Are You Practicing Evidence-Base Dentistry?
Mrs. Jones and her husband presented to my Prosthodontic Specialty clinic for an additional opinion regarding her treatment options to improve her existing oral condition. After conducting an interview with Mrs. Jones and completing a comprehensive clinical examination, along with diagnostic records, I presented three potential treatment plans. The advantages and disadvantages, risks and benefits and the respective professional fees of each of the treatment options were discussed thoroughly during the follow-up case presentation appointment.
At the conclusion of the case presentation, Mrs. Jones and her husband compared the treatment plans to those offered by a general practitioner and another prosthodontist they had previously consulted. The couple seemed perplexed and proceeded to voice the following concerns:
Why would there be such apparent differences from one dentist to another in regards to the treatment plans proposed?
Why would the professional fees vary so greatly from one dentist to another and between different treatment options?
While some of the offered treatment plans maintained similarities, they still varied enough to make it difficult to come to a final decision.
Finally, given all the questions and confusion, how could they be sure who the best dentist would be to provide their treatment?
Being valid concerns, my immediate response was to tell them, “When possible, I try to practice Evidence-Base Dentistry (EBD)”. Now the next obvious question from the Jones was, “what is evidence-base dentistry?”
I provided the definition of EBD from the Cochrane Centre: “the conscientious, explicit and judicious use of the best scientific evidence in making decisions about the care of the individual patient”. I explained to the Jones that essentially there are three components to EBD, which are, the patient, the dentist and the best available scientific literature.
The patient component is impacted based on each patient’s unique set of chief complaints, treatment goals and desires. In addition, they present with past dental histories, attitudes, values, time limitations and financial budgets. Along with the advancement of the Internet at home, our patients have become highly educated and inquisitive after consulting “Dr. Google and Dr. YouTube” before arriving at a dental practice.
The treating dentist providing the clinical expertise would directly influence the treatment plan based on their respective dental education, continuing education courses, clinical experience and consultations with other professional colleagues. Consultations with other dentists, specialists and laboratory technicians also provide valuable information that the dentist may incorporate prior to formulation of the treatment plan.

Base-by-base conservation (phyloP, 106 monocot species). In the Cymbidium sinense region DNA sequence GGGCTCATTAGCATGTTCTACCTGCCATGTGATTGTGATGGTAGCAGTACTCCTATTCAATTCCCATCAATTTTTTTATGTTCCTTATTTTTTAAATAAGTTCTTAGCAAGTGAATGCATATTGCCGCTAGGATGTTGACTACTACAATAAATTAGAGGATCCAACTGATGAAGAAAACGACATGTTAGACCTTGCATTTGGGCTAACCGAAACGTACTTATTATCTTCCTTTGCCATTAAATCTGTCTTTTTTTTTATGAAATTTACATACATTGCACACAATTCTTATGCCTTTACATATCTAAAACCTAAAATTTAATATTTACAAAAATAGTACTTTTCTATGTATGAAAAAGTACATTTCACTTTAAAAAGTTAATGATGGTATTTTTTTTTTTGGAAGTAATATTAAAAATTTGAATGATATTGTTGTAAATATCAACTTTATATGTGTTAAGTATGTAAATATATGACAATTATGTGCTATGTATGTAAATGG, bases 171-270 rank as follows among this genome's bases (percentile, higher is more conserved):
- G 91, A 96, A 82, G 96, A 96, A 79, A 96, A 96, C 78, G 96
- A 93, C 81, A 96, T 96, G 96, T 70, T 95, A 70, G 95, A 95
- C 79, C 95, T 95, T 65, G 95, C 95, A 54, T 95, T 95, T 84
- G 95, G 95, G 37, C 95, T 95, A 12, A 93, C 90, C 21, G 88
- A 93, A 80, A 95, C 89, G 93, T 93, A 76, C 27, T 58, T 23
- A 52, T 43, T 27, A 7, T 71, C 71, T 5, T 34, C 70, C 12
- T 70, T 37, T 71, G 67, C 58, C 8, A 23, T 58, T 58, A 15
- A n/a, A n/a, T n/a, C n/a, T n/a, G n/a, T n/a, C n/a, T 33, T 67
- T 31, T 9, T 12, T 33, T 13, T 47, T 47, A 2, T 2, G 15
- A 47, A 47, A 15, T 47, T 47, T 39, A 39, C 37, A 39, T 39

Finally, the third component of EBD is the scientific evidence that is proven and reported in peer reviewed journals. This process is based on integrating the scientific basis for clinical care, using thorough, unbiased reviews and the best available scientific evidence at the given time, with clinical and patient factors. Dr. David Sackett and colleagues generated “levels of evidence” for ranking the validity of scientific evidence.
The goal of EBD is to help practitioners provide the best care for their patients. This process uses clinical and mythological experts to synthesize all the evidence relative to a defined “question of interest” and is published in the scientific literature. The evidence is integrated with clinical experience and expertise along with other factors relevant to specific patients’ needs and preferences.
Therefore, it would be prudent to have an in-depth interview and consultation with our patients to aid in the formation of any treatment plan for that individual patient. The dentist would utilize the cumulative clinical experience and information gathered from various sources over the years to suggest viable treatment options. When possible, we would search out the highest ranking in the hierarchy of scientific evidence to support our clinical decisions and treatment plans.
Once Mr. and Mrs. Jones understood what EBD was and how I formulated my treatment plans, they were satisfied and appreciated the various different treatment options presented by my clinic. The final obstacle to treatment acceptance is now a discussion on the always-contentious subject of professional fees.
However, this is a topic for another editorial at another time. I will spare our readers the suspense by affirming that treatment was eventually accepted and rendered for Mrs. Jones by my clinic. OH
Dr. Mark H. E. Lin graduated from the University of Detroit Mercy for his dental program. He then completed a 1-year General Practice Residency program at the Miami Valley Hospital in Dayton Ohio. He practiced general dentistry for 13 years then returned to complete his postgraduate training in the specialty of Prosthodontics at the University Of Toronto. He maintains a full time specialty practice as a Prosthodontist at Dr. Mark Lin Prosthodontic Centre.